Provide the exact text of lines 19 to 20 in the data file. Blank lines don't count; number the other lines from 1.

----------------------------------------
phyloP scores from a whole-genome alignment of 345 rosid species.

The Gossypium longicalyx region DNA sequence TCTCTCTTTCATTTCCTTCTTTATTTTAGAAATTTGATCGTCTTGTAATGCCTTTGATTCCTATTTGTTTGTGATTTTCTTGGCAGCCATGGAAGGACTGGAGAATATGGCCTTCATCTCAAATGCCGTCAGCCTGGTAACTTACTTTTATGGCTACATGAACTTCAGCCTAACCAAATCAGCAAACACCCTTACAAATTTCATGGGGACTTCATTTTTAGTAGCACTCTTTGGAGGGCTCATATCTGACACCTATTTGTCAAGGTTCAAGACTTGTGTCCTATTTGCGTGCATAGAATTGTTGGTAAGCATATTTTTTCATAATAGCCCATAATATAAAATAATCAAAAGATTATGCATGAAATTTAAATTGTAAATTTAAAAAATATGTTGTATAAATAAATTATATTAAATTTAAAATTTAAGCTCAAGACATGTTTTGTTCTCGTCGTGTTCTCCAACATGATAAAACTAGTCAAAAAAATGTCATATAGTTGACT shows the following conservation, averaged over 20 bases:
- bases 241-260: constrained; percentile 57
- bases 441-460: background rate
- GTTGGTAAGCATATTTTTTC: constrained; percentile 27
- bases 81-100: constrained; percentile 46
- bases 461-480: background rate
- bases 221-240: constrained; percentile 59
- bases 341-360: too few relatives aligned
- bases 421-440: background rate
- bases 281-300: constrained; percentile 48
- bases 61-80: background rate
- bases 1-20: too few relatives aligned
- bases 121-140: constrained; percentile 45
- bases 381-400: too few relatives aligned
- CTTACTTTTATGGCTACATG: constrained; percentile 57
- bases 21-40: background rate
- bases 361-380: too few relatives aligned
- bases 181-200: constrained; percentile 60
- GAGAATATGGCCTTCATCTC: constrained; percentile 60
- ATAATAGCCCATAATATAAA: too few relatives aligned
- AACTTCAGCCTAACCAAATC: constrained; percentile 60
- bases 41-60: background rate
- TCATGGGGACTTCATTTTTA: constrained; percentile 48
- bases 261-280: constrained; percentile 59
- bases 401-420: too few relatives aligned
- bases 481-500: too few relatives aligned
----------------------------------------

- bases 181-200: constrained; percentile 60
- GAGAATATGGCCTTCATCTC: constrained; percentile 60